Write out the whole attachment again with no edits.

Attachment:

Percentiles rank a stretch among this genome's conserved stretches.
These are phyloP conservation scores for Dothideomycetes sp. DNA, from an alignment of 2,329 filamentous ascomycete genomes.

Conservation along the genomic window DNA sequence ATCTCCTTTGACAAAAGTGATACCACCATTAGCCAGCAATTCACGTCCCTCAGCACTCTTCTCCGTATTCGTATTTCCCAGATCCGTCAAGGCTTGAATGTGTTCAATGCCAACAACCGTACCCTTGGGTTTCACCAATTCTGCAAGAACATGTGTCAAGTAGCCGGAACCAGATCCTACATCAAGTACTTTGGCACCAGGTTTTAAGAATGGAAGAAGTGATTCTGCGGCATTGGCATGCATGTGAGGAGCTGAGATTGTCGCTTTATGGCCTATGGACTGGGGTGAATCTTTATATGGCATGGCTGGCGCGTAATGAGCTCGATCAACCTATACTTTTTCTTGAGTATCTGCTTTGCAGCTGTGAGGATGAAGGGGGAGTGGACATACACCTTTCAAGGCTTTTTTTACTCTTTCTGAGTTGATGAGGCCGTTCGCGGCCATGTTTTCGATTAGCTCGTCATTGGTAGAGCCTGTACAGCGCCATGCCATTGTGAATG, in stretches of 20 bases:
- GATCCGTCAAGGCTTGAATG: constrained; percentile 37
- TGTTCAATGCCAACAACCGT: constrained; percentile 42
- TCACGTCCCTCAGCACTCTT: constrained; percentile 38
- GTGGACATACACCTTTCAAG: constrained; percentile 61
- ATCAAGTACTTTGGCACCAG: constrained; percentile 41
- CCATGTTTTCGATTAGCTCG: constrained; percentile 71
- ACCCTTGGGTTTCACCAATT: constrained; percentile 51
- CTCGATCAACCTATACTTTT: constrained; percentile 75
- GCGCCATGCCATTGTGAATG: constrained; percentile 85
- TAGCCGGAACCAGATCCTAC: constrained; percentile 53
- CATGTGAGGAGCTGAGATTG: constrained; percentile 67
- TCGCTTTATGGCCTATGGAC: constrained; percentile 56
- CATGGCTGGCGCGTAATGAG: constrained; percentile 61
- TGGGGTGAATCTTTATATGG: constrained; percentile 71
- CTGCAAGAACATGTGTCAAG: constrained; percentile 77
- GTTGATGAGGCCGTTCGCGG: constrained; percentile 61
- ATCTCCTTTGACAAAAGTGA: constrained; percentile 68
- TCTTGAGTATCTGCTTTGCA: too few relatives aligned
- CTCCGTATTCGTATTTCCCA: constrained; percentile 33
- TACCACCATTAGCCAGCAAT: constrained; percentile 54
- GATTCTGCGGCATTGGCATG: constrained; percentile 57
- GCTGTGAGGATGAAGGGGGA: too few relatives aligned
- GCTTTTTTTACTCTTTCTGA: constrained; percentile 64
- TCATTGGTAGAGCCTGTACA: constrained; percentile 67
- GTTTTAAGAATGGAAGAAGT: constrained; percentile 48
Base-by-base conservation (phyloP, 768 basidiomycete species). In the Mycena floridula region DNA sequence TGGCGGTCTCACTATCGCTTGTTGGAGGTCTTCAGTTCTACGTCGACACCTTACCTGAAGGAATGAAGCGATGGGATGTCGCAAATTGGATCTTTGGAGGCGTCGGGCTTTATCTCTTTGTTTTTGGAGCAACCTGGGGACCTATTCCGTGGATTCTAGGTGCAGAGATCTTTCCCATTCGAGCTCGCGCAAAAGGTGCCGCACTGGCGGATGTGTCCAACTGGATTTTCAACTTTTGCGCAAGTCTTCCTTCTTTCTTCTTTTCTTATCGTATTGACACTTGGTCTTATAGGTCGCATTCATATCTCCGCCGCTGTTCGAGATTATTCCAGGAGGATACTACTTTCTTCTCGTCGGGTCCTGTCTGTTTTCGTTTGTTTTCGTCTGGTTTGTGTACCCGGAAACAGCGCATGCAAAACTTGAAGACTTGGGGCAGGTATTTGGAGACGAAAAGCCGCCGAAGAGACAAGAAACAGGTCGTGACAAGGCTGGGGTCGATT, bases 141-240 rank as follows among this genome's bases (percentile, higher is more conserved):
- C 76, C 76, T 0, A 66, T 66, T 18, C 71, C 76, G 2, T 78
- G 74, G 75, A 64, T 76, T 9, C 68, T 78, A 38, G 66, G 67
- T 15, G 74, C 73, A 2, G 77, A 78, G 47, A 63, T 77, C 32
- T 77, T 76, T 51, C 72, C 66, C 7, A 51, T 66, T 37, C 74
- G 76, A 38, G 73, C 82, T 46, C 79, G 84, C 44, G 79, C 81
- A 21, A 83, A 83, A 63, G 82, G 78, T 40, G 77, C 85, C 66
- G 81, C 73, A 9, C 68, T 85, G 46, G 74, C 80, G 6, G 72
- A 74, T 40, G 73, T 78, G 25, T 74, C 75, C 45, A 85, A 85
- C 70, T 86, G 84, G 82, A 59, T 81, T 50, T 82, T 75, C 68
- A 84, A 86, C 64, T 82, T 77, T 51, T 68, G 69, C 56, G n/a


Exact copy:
Percentiles rank a stretch among this genome's conserved stretches.
These are phyloP conservation scores for Dothideomycetes sp. DNA, from an alignment of 2,329 filamentous ascomycete genomes.

Conservation along the genomic window DNA sequence ATCTCCTTTGACAAAAGTGATACCACCATTAGCCAGCAATTCACGTCCCTCAGCACTCTTCTCCGTATTCGTATTTCCCAGATCCGTCAAGGCTTGAATGTGTTCAATGCCAACAACCGTACCCTTGGGTTTCACCAATTCTGCAAGAACATGTGTCAAGTAGCCGGAACCAGATCCTACATCAAGTACTTTGGCACCAGGTTTTAAGAATGGAAGAAGTGATTCTGCGGCATTGGCATGCATGTGAGGAGCTGAGATTGTCGCTTTATGGCCTATGGACTGGGGTGAATCTTTATATGGCATGGCTGGCGCGTAATGAGCTCGATCAACCTATACTTTTTCTTGAGTATCTGCTTTGCAGCTGTGAGGATGAAGGGGGAGTGGACATACACCTTTCAAGGCTTTTTTTACTCTTTCTGAGTTGATGAGGCCGTTCGCGGCCATGTTTTCGATTAGCTCGTCATTGGTAGAGCCTGTACAGCGCCATGCCATTGTGAATG, in stretches of 20 bases:
- GATCCGTCAAGGCTTGAATG: constrained; percentile 37
- TGTTCAATGCCAACAACCGT: constrained; percentile 42
- TCACGTCCCTCAGCACTCTT: constrained; percentile 38
- GTGGACATACACCTTTCAAG: constrained; percentile 61
- ATCAAGTACTTTGGCACCAG: constrained; percentile 41
- CCATGTTTTCGATTAGCTCG: constrained; percentile 71
- ACCCTTGGGTTTCACCAATT: constrained; percentile 51
- CTCGATCAACCTATACTTTT: constrained; percentile 75
- GCGCCATGCCATTGTGAATG: constrained; percentile 85
- TAGCCGGAACCAGATCCTAC: constrained; percentile 53
- CATGTGAGGAGCTGAGATTG: constrained; percentile 67
- TCGCTTTATGGCCTATGGAC: constrained; percentile 56
- CATGGCTGGCGCGTAATGAG: constrained; percentile 61
- TGGGGTGAATCTTTATATGG: constrained; percentile 71
- CTGCAAGAACATGTGTCAAG: constrained; percentile 77
- GTTGATGAGGCCGTTCGCGG: constrained; percentile 61
- ATCTCCTTTGACAAAAGTGA: constrained; percentile 68
- TCTTGAGTATCTGCTTTGCA: too few relatives aligned
- CTCCGTATTCGTATTTCCCA: constrained; percentile 33
- TACCACCATTAGCCAGCAAT: constrained; percentile 54
- GATTCTGCGGCATTGGCATG: constrained; percentile 57
- GCTGTGAGGATGAAGGGGGA: too few relatives aligned
- GCTTTTTTTACTCTTTCTGA: constrained; percentile 64
- TCATTGGTAGAGCCTGTACA: constrained; percentile 67
- GTTTTAAGAATGGAAGAAGT: constrained; percentile 48
Base-by-base conservation (phyloP, 768 basidiomycete species). In the Mycena floridula region DNA sequence TGGCGGTCTCACTATCGCTTGTTGGAGGTCTTCAGTTCTACGTCGACACCTTACCTGAAGGAATGAAGCGATGGGATGTCGCAAATTGGATCTTTGGAGGCGTCGGGCTTTATCTCTTTGTTTTTGGAGCAACCTGGGGACCTATTCCGTGGATTCTAGGTGCAGAGATCTTTCCCATTCGAGCTCGCGCAAAAGGTGCCGCACTGGCGGATGTGTCCAACTGGATTTTCAACTTTTGCGCAAGTCTTCCTTCTTTCTTCTTTTCTTATCGTATTGACACTTGGTCTTATAGGTCGCATTCATATCTCCGCCGCTGTTCGAGATTATTCCAGGAGGATACTACTTTCTTCTCGTCGGGTCCTGTCTGTTTTCGTTTGTTTTCGTCTGGTTTGTGTACCCGGAAACAGCGCATGCAAAACTTGAAGACTTGGGGCAGGTATTTGGAGACGAAAAGCCGCCGAAGAGACAAGAAACAGGTCGTGACAAGGCTGGGGTCGATT, bases 141-240 rank as follows among this genome's bases (percentile, higher is more conserved):
- C 76, C 76, T 0, A 66, T 66, T 18, C 71, C 76, G 2, T 78
- G 74, G 75, A 64, T 76, T 9, C 68, T 78, A 38, G 66, G 67
- T 15, G 74, C 73, A 2, G 77, A 78, G 47, A 63, T 77, C 32
- T 77, T 76, T 51, C 72, C 66, C 7, A 51, T 66, T 37, C 74
- G 76, A 38, G 73, C 82, T 46, C 79, G 84, C 44, G 79, C 81
- A 21, A 83, A 83, A 63, G 82, G 78, T 40, G 77, C 85, C 66
- G 81, C 73, A 9, C 68, T 85, G 46, G 74, C 80, G 6, G 72
- A 74, T 40, G 73, T 78, G 25, T 74, C 75, C 45, A 85, A 85
- C 70, T 86, G 84, G 82, A 59, T 81, T 50, T 82, T 75, C 68
- A 84, A 86, C 64, T 82, T 77, T 51, T 68, G 69, C 56, G n/a